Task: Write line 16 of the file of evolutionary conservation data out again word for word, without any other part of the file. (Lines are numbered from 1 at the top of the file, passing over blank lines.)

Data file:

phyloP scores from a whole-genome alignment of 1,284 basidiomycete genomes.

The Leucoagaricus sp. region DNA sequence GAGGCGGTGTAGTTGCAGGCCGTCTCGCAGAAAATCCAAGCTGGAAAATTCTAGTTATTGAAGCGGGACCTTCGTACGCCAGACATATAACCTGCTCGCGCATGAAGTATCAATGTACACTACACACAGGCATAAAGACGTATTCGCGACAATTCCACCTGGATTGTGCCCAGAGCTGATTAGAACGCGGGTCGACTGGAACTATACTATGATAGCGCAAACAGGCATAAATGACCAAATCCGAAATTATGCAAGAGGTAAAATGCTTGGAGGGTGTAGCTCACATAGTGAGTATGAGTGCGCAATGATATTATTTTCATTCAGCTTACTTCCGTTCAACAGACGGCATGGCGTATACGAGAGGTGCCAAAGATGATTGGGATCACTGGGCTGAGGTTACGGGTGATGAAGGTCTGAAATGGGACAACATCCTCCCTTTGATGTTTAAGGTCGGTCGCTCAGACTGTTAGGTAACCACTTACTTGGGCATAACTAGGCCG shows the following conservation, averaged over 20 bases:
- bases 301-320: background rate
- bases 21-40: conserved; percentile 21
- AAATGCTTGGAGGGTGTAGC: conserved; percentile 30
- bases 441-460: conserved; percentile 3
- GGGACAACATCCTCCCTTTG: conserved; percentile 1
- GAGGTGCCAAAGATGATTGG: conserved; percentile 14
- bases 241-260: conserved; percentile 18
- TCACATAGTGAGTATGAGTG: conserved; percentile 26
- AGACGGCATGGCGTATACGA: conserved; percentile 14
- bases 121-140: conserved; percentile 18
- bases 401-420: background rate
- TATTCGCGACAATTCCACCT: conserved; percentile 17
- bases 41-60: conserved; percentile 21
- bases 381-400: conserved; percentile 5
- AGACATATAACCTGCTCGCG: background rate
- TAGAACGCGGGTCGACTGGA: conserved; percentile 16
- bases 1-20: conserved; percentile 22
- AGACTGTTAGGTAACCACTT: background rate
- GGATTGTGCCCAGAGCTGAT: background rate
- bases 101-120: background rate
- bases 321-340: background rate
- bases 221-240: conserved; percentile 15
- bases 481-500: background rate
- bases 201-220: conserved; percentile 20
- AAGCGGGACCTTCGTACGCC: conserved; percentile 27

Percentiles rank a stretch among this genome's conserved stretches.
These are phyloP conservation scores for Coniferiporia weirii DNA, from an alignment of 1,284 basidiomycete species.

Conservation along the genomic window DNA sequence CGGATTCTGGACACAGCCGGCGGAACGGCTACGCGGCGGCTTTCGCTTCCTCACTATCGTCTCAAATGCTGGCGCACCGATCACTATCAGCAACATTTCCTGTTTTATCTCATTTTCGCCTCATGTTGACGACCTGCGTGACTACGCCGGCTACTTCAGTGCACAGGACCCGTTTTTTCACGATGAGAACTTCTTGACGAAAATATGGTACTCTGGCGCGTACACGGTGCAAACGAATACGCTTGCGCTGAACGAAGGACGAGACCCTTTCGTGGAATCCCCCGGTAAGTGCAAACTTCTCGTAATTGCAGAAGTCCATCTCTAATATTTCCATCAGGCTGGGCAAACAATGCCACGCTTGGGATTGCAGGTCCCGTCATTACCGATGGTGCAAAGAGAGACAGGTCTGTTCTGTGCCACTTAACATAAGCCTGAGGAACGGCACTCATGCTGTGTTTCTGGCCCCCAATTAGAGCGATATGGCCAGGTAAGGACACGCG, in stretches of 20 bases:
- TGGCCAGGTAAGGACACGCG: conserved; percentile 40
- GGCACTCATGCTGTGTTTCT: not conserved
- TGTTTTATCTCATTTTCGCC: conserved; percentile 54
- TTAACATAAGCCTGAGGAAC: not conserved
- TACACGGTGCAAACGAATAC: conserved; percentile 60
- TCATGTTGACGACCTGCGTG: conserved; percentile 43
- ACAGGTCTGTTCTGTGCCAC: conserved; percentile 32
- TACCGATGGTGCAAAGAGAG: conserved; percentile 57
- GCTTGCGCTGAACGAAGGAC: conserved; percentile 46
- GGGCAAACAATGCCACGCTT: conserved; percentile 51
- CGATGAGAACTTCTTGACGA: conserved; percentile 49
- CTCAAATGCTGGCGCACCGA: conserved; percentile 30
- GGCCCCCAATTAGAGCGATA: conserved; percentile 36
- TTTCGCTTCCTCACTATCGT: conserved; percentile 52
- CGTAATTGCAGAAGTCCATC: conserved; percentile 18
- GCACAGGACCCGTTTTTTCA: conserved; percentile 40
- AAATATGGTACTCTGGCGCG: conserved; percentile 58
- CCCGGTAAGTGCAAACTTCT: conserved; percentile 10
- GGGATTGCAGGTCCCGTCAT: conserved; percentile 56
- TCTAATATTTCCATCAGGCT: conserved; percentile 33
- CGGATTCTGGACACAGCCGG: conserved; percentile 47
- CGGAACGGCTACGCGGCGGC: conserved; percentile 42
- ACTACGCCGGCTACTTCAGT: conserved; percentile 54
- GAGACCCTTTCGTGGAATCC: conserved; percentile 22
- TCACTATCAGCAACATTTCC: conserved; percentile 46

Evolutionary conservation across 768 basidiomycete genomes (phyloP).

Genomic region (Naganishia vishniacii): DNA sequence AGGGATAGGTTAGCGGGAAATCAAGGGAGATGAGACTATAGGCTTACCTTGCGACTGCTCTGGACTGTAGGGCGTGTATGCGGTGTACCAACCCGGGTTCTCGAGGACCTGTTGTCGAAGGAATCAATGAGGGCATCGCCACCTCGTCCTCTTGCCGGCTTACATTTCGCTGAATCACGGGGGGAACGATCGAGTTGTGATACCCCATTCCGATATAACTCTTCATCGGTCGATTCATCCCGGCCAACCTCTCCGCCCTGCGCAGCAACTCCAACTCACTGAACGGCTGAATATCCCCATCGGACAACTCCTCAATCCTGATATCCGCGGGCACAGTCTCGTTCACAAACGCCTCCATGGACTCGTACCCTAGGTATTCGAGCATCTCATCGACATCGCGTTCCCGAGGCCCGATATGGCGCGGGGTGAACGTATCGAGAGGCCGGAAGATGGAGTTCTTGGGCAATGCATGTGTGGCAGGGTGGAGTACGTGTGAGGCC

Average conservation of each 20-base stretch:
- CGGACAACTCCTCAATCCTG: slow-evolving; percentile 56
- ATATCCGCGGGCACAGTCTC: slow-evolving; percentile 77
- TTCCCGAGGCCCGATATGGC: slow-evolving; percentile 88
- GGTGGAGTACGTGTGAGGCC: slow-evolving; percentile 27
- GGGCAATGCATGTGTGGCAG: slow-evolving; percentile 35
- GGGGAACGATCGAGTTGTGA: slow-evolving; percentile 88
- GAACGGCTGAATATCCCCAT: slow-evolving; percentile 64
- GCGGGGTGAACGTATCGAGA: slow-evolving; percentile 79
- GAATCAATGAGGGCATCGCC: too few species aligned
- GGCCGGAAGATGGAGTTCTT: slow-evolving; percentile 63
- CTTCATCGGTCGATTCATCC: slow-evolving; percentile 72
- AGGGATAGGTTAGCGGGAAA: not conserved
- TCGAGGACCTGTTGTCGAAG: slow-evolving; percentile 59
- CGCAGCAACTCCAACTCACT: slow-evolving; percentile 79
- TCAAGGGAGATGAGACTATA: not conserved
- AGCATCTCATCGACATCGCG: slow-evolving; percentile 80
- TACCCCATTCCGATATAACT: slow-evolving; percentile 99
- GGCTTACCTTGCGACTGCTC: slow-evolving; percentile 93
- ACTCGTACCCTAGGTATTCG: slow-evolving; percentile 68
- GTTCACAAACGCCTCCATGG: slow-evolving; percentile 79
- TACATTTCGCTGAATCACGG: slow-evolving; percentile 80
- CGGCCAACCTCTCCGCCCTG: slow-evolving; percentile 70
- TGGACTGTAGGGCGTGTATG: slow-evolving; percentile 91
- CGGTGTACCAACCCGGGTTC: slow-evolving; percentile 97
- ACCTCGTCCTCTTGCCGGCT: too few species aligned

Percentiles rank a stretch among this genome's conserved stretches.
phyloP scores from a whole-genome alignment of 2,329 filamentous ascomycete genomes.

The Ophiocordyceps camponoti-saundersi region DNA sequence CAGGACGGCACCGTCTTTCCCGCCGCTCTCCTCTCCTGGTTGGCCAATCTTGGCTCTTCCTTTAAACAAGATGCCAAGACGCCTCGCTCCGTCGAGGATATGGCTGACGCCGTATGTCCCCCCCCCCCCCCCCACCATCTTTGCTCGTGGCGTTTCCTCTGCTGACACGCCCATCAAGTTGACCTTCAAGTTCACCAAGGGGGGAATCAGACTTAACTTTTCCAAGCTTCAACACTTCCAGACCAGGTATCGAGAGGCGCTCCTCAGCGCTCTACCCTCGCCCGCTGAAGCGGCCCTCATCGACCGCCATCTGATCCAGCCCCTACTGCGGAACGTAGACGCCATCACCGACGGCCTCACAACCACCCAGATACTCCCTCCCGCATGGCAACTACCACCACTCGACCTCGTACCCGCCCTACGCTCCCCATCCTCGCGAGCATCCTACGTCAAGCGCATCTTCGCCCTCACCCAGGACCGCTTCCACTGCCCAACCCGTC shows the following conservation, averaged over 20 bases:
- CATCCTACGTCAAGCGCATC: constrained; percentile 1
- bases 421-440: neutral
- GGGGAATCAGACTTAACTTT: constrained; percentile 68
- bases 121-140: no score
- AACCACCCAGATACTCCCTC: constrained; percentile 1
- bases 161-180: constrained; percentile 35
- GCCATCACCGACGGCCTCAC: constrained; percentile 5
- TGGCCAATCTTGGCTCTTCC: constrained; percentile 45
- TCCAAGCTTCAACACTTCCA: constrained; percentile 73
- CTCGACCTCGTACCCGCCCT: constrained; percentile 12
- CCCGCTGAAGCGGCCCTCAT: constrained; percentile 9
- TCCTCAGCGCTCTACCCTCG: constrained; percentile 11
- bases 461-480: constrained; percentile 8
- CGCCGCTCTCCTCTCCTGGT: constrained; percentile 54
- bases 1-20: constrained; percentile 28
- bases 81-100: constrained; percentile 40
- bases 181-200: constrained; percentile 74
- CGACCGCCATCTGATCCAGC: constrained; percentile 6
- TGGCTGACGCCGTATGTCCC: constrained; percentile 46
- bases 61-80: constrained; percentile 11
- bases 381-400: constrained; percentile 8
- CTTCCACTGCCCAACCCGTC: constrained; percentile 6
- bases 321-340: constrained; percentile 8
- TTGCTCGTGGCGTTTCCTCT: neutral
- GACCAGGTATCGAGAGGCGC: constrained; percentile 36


- bases 381-400: conserved; percentile 5